Use Office UI Fabric JS in Office Add-ins

Office UI Fabric is a JavaScript front-end framework for building user experiences for Office and Office 365. If you build an add-in using JavaScript only, without using a framework like Angular or React, consider using Fabric JS to create your user experience. For more information, see Office UI Fabric JS.

This article walks you through the basics of using Fabric JS.

Add the Fabric CDN references

To reference Fabric from the CDN, add the following HTML code to your page.

<link rel="stylesheet" href="https://static2.sharepointonline.com/files/fabric/office-ui-fabric-js/1.4.0/css/fabric.min.css">
<link rel="stylesheet" href="https://static2.sharepointonline.com/files/fabric/office-ui-fabric-js/1.4.0/css/fabric.components.min.css">
<script src="https://static2.sharepointonline.com/files/fabric/office-ui-fabric-js/1.4.0/js/fabric.min.js"></script>

Use Fabric JS UX components

Fabric JS provides several UX components, like buttons or checkboxes, that you can use in your add-in. The following is a list of the Fabric JS UX components that we recommend for use in an add-in. To use one of the Fabric components in your add-in, follow the link to the Fabric documentation, and then follow the instructions in Using this component.

Updating your add-in to use Fabric JS

If you've been using a previous version of Office UI Fabric and you'd like to move to Fabric JS, make sure that you learn about, incorporate, and test the new components in your add-in. Keep the following points in mind to help you plan for your updates:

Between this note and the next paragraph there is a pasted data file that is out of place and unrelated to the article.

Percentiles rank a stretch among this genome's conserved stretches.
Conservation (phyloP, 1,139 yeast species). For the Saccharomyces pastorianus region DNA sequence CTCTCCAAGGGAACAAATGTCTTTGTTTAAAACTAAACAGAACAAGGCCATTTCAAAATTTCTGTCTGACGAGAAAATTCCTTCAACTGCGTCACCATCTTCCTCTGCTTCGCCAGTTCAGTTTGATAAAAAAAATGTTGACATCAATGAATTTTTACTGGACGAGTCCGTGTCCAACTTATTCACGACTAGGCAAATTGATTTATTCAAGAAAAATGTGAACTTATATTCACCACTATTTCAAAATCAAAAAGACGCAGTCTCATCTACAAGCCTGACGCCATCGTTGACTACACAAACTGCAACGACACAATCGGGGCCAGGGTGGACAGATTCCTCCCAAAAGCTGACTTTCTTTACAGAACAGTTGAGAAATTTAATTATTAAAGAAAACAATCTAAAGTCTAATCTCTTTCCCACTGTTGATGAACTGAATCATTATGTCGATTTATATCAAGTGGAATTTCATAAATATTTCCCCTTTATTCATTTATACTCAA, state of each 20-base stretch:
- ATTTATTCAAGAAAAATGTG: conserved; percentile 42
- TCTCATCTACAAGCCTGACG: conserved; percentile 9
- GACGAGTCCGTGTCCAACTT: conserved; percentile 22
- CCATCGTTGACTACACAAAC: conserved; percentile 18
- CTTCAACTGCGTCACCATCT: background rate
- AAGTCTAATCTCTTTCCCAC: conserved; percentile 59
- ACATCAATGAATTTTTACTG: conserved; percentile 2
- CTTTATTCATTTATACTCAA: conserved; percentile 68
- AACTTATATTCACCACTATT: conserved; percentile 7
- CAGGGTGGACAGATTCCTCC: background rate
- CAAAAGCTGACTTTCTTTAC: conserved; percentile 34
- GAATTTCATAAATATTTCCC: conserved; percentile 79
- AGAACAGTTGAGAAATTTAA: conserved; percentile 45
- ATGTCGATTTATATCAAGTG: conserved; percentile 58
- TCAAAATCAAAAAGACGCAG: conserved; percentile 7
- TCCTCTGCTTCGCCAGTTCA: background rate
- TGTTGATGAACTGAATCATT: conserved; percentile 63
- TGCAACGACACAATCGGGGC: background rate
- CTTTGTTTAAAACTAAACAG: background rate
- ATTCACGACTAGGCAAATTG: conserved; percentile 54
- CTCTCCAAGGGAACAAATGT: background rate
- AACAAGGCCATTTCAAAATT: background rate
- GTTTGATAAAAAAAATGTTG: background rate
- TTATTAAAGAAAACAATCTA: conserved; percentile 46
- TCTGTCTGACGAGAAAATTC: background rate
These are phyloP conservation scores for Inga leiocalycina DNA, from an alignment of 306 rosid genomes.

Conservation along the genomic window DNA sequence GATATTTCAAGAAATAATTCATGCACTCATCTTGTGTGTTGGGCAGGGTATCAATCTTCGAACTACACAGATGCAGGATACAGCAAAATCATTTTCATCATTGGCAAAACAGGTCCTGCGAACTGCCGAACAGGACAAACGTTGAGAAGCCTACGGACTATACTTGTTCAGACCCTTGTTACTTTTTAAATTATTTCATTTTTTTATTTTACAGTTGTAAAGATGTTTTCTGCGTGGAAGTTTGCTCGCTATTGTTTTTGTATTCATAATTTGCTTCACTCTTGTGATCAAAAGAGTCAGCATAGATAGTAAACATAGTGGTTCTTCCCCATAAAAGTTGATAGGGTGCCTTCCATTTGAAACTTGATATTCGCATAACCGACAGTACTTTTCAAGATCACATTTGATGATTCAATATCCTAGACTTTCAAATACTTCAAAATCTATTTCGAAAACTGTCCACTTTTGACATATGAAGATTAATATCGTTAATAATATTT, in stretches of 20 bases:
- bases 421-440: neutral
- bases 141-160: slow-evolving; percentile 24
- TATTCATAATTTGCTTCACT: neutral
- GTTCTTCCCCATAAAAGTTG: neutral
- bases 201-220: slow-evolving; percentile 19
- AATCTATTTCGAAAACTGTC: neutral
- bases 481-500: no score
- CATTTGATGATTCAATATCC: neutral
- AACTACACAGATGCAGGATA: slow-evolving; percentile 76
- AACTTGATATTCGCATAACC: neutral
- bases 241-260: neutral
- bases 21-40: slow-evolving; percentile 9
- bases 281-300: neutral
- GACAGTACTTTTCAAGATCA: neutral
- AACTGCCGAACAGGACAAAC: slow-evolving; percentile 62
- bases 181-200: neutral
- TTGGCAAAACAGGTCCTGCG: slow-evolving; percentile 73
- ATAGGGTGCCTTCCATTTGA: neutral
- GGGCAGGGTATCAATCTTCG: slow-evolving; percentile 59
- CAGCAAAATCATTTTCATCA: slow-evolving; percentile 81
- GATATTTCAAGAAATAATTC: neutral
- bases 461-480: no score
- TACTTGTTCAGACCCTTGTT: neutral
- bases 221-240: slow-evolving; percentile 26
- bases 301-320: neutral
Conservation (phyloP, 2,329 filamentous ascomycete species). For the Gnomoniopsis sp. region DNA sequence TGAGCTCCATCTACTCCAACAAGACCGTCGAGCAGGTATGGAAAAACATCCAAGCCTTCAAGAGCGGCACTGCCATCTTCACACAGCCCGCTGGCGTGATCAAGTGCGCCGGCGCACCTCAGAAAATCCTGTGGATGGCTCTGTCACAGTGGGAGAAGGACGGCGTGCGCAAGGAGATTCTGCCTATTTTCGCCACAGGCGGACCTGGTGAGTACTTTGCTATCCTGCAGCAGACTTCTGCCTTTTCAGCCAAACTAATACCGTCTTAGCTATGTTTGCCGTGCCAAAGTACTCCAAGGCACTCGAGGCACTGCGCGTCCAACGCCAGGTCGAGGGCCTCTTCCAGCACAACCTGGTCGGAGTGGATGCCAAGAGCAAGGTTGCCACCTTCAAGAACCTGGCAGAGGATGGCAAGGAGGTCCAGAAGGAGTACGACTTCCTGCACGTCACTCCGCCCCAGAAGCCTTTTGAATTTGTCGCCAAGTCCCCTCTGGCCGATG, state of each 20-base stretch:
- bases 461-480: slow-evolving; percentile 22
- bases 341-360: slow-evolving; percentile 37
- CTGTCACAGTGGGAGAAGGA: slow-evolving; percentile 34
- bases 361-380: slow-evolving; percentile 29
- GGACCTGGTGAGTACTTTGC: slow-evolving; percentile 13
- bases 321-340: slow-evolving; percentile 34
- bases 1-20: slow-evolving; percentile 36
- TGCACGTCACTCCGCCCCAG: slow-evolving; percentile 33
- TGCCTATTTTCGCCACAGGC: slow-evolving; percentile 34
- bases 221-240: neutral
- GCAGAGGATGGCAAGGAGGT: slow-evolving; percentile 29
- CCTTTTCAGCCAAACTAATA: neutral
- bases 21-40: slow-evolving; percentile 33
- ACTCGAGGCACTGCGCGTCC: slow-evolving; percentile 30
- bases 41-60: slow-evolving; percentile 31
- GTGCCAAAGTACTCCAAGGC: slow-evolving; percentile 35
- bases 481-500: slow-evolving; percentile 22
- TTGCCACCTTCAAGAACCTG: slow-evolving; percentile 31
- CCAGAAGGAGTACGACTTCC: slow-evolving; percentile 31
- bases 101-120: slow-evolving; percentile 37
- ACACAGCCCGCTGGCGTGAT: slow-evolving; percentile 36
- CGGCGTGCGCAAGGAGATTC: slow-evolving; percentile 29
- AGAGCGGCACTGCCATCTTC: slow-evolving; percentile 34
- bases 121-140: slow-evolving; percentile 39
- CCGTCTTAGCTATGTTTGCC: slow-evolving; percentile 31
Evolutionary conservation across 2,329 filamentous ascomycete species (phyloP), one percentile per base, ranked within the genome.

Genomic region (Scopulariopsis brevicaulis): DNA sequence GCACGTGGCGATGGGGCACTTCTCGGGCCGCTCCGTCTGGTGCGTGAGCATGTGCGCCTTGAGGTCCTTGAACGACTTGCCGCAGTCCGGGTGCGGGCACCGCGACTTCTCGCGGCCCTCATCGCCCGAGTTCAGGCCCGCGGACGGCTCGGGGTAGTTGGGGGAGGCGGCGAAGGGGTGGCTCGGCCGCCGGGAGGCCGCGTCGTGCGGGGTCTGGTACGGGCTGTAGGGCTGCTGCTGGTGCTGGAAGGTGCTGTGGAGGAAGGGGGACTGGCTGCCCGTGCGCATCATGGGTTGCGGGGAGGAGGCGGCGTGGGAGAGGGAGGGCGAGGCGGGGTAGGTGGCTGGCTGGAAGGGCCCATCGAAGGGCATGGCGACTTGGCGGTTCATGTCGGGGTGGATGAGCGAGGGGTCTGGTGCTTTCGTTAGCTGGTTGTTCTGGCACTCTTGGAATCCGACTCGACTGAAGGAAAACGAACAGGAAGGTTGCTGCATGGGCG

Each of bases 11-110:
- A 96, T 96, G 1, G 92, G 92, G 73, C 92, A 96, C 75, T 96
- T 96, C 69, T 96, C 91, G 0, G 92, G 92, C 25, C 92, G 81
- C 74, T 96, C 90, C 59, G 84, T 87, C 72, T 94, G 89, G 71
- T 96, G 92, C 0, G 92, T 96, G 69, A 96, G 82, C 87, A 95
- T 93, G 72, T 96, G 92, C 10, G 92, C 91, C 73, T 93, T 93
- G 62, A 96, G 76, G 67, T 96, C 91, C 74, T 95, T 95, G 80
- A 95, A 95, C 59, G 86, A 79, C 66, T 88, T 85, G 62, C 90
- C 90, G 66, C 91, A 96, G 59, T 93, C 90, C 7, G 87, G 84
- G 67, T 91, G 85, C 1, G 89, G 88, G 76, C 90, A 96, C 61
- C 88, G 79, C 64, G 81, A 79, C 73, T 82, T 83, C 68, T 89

• Component initialization is simpler using Fabric JS. For previous versions of Fabric, you include the Fabric component's JavaScript file in your add-in project, included a <Script> reference to that file, and then initialize the component. In Fabric JS, you no longer need to include the Fabric component's JavaScript file and the associated <Script> reference. All you need to do is initialize the Fabric component.
  • Several components now provide functions that control the behavior of the UX component. For example, the checkbox control has a toggle function that switches between the checked and unchecked states.
  • Some icon class names and styles have been updated.
  • The most notable change is the use of the <label> element in many components. The <label> element controls the style of the component. You might have to update your UX code to use the <label> element. For example, changing the value of the <input> element's checked attribute on a Fabric JS checkbox has no effect on the checkbox. Instead, you use the check, unCheck, or toggle functions.

Next steps

If you're looking for an end-to-end code sample that shows you how to use Fabric JS, we've got you covered. See the following resource:

If you're looking for code samples or documentation about a previous release of Fabric, see the following:

reference. All you need to do is initialize the Fabric component.
  • Several components now provide functions that control the behavior of the UX component. For example, the checkbox control has a toggle function that switches between the checked and unchecked states.
  • Some icon class names and styles have been updated.
  • The most notable change is the use of the <label> element in many components. The <label> element controls the style of the component. You might have to update your UX code to use the <label> element. For example, changing the value of the <input> element's checked attribute on a Fabric JS checkbox has no effect on the checkbox. Instead, you use the check, unCheck, or toggle functions.
  • Next steps

    If you're looking for an end-to-end code sample that shows you how to use Fabric JS, we've got you covered. See the following resource:

    If you're looking for code samples or documentation on a previous release of Fabric, see the following:

    nk">Office Add-in Fabric UI sample (uses Fabric 1.0)
  • Using Fabric 2.6.1 in an Office Add-in